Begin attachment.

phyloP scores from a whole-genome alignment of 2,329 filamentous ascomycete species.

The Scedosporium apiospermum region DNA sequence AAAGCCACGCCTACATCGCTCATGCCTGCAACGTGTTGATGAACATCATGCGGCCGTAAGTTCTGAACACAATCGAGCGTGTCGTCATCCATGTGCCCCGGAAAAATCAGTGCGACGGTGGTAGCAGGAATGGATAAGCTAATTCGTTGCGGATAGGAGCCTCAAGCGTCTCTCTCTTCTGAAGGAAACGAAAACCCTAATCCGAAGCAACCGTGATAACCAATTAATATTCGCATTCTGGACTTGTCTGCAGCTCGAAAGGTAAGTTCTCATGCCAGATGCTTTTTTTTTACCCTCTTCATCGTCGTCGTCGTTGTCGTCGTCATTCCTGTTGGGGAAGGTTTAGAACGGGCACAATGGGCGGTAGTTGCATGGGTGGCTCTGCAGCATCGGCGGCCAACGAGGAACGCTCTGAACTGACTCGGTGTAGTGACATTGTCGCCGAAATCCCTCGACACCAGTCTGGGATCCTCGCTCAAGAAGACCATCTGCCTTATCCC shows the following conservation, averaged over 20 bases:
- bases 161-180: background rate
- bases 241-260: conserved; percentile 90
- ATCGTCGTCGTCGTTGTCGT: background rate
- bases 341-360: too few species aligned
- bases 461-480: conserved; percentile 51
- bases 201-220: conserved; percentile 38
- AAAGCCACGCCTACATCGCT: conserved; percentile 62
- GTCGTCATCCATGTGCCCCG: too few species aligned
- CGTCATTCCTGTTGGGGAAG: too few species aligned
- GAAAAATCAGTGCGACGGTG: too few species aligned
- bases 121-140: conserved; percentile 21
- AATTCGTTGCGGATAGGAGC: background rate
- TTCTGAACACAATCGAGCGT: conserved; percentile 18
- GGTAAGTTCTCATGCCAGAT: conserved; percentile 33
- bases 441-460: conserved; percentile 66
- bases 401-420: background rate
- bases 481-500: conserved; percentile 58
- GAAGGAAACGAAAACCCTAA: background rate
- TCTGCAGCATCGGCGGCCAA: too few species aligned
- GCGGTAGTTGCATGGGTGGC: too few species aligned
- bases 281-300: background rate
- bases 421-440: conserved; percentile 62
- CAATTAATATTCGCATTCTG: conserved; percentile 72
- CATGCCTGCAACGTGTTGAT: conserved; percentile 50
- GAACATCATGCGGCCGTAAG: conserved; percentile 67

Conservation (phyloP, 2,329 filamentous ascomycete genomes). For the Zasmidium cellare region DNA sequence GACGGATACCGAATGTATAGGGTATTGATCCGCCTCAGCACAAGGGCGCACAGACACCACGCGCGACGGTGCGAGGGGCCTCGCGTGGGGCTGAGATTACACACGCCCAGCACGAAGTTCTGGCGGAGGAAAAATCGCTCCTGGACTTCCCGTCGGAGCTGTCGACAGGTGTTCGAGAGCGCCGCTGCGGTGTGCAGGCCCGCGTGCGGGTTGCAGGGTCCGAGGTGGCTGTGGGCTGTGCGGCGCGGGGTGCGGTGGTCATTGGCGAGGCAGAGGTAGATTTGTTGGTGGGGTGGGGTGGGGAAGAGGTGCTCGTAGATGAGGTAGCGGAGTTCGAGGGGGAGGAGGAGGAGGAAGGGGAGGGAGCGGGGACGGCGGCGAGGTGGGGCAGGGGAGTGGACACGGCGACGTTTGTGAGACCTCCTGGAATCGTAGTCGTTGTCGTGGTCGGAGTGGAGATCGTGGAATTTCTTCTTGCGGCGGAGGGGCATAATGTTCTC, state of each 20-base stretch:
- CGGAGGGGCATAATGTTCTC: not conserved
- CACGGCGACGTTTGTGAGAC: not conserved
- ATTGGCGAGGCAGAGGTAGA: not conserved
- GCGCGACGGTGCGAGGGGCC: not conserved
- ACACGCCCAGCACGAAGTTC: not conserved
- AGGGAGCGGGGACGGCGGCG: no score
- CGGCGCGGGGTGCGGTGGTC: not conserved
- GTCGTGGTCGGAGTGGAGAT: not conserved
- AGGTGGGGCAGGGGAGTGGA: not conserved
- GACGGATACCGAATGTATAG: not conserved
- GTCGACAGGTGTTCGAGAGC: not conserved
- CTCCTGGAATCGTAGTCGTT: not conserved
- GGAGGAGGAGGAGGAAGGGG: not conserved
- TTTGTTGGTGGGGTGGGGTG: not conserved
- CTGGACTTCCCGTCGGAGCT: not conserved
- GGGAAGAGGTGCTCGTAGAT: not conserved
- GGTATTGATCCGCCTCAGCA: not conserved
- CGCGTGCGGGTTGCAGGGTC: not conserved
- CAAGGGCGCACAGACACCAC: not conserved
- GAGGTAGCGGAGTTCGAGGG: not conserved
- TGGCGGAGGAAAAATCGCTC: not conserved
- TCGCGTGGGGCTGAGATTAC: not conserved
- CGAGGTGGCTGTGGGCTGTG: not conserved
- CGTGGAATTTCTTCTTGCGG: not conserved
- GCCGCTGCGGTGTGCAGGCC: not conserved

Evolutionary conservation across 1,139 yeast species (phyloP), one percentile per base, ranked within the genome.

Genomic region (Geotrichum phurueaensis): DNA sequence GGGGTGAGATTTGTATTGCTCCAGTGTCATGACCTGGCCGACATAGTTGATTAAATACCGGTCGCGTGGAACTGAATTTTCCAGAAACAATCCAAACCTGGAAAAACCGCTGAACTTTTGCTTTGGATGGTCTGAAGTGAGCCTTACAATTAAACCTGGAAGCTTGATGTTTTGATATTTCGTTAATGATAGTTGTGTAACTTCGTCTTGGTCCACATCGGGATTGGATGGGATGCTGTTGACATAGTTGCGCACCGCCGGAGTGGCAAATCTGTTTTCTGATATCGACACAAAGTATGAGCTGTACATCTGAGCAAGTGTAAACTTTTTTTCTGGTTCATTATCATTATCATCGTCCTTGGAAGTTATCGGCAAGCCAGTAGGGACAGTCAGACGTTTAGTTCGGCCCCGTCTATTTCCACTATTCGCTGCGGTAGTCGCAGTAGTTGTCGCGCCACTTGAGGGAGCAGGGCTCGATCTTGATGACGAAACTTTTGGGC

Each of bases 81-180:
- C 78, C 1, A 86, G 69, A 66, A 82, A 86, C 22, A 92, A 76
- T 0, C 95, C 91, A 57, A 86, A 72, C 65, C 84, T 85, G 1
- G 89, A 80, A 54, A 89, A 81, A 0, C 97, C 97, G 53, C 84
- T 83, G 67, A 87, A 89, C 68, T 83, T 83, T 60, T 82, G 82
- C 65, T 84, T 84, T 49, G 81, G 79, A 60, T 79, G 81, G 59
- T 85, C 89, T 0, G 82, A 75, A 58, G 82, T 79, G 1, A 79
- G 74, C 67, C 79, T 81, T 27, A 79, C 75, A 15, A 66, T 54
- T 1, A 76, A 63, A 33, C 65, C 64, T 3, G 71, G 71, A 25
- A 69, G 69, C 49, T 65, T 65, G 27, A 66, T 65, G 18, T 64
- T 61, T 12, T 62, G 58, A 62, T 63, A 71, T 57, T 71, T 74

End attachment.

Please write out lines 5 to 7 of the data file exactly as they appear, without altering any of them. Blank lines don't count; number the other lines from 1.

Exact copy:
- ATCGTCGTCGTCGTTGTCGT: background rate
- bases 341-360: too few species aligned
- bases 461-480: conserved; percentile 51